"Your Landscape, Our Passion"
PO Box 620 Norway, ME 04268
Mon-Fri: 07:00 - 5:00
08 Mar 2017

Shrub & Tree Care

Shrub & Tree Care

Now that you have planned your landscape project, picked out and planted your shrubs or trees and they are established. Next you will want to take care of them and this will require knowing some of the basics and learning some insider tips will help your shrub or tree reach its full potential.
While both shrubs and trees add texture, color and structure to your landscape. They are an essential component to your landscape, as they create focal points for your landscape and the good news is that taking care of your shrubs or trees is relatively an easy task. Hopefully, you either kept the tags or wrote down the care instructions for your shrub or tree. Whether your plant was container grown or bare root grown, each will have different care requirements and routine maintenance of your shrubs and trees are a key factor for healthy growth. Part of that maintenance includes pruning, but what do you prune and when? Another part of that maintenance is feeding or fertilizing your shrubs or trees to insure that the soil has the proper nutrients it needs. Also a watering program will be needed, along with mulching are just some of the basics. Due to the vast amount and variations of shrubs and trees, we will add more blogs covering various pruning tips, fertilizing and soil care, watering, along with which tools to use for each pruning project.

09 Jan 2017

Spring Projects

Sitting in the office on this bitter cold winter morning and thinking about this years spring projects, while searching the various plant selections, landscaping trends, other various products and equipment and thinking about the coming Home & Garden Shows as we head into the 2017 landscaping season.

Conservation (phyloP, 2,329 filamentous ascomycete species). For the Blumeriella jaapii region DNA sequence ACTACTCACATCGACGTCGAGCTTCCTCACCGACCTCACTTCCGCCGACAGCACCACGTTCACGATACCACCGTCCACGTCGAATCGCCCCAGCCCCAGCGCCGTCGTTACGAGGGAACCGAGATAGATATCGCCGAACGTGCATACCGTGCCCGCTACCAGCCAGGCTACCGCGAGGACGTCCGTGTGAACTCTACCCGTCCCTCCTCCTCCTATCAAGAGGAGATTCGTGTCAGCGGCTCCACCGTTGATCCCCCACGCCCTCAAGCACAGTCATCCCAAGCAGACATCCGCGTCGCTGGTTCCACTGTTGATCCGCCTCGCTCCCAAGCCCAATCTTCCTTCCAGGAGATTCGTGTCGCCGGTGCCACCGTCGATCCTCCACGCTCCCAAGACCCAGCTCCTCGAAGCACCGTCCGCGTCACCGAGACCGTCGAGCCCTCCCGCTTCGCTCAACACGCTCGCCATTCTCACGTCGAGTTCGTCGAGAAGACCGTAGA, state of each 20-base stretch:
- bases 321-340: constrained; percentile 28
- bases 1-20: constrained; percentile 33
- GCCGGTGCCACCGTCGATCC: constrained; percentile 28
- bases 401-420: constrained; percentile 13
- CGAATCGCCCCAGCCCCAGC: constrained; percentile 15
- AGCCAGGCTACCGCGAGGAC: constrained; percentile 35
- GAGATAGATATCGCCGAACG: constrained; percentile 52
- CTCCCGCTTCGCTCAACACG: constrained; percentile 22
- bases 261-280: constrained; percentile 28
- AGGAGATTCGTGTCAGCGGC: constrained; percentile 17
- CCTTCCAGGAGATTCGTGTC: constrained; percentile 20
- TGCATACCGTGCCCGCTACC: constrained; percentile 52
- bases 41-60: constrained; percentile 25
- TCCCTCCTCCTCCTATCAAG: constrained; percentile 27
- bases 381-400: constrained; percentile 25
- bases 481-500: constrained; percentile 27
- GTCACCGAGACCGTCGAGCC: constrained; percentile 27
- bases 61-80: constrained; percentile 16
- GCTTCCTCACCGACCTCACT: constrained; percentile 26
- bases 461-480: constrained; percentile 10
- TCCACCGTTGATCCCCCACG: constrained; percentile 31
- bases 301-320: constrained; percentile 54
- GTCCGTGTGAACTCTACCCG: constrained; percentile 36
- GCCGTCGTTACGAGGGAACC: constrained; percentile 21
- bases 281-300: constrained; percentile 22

There are so many plants, shrubs and variations of each, one could spend hours/ days searching and dreaming about which ones plants or shrubs to choose and the possibility adding veggies and creating a edible garden. Will your new garden have a live natural edge, a stone border, border plants (whether annuals or perennials) or possibly a raised box garden, one could even add a decorative concrete border.
Will there be children/ pets to consider when planning your new gardens or landscape projects. Their are so many ideas to rummage through and factors to consider during the planning process, one could be easily overwhelmed with all the information out there. But, don’t worry, we have plenty of time still to search and sift thru the many plants/ shrubs and stone choices during planning process before spring.
We would encourage everyone to get out to the Home & Garden Shows, talk to your local nurseries and garden clubbers for ideas and answers to any questions you may have.

04 Apr 2016

Pollinator Friendly Gardening

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Are your gardens pollinator friendly? We like to use native plants that yield high pollen counts in our garden designs and plantings to help support bees, butterflies, birds.

There are a few thing you should consider when planning a pollinator garden like:

Choosing plants that provide high nectar and pollen counts
A sunny spot, with a water source
Use native non-invasive plants
Use of plants that bloom throughout the season
Eliminate pesticide use

By planting a pollinator friendly garden, you will be playing a role in reversing the declining pollinator populations. Some native nectar and pollen plants are:

Bee Balm, Black Eyed Susan, Lavender, Lamb’s Ear, Catnip, Rosemary, Aster, Coneflower, Blazing Star, Primrose, Sage, Verbena, Goldenrod and Sunflowers.

29 Nov 2015

Using Natural Stone

Ever think of adding natural stone to your landscape, whether a walkway, patio, firepit or retaining wall. The use of natural stone will add character to any landscape, below is a natural stone walkway we put in on this property.

This project consisted of removing the old walkway, which went to an old entry off to the left and creating a new walkway to the new entryway. As we made the cut for the walkway, removing all roots, rocks and other barriers, we tamped the existing base and added a fabric barrier prior to putting in the new base. We then added a layer of stone dust, laid out our stones, setting and leveling them as we went and then swept in stone dust into the joints to form a locking joint.

Tips:

Be sure to compact the materials

Apply a fabric material between base materials (original base and main base.)

Do a dry run with your stone layout

Be sure to wet the project each time after sweeping the stone dust into the joints.

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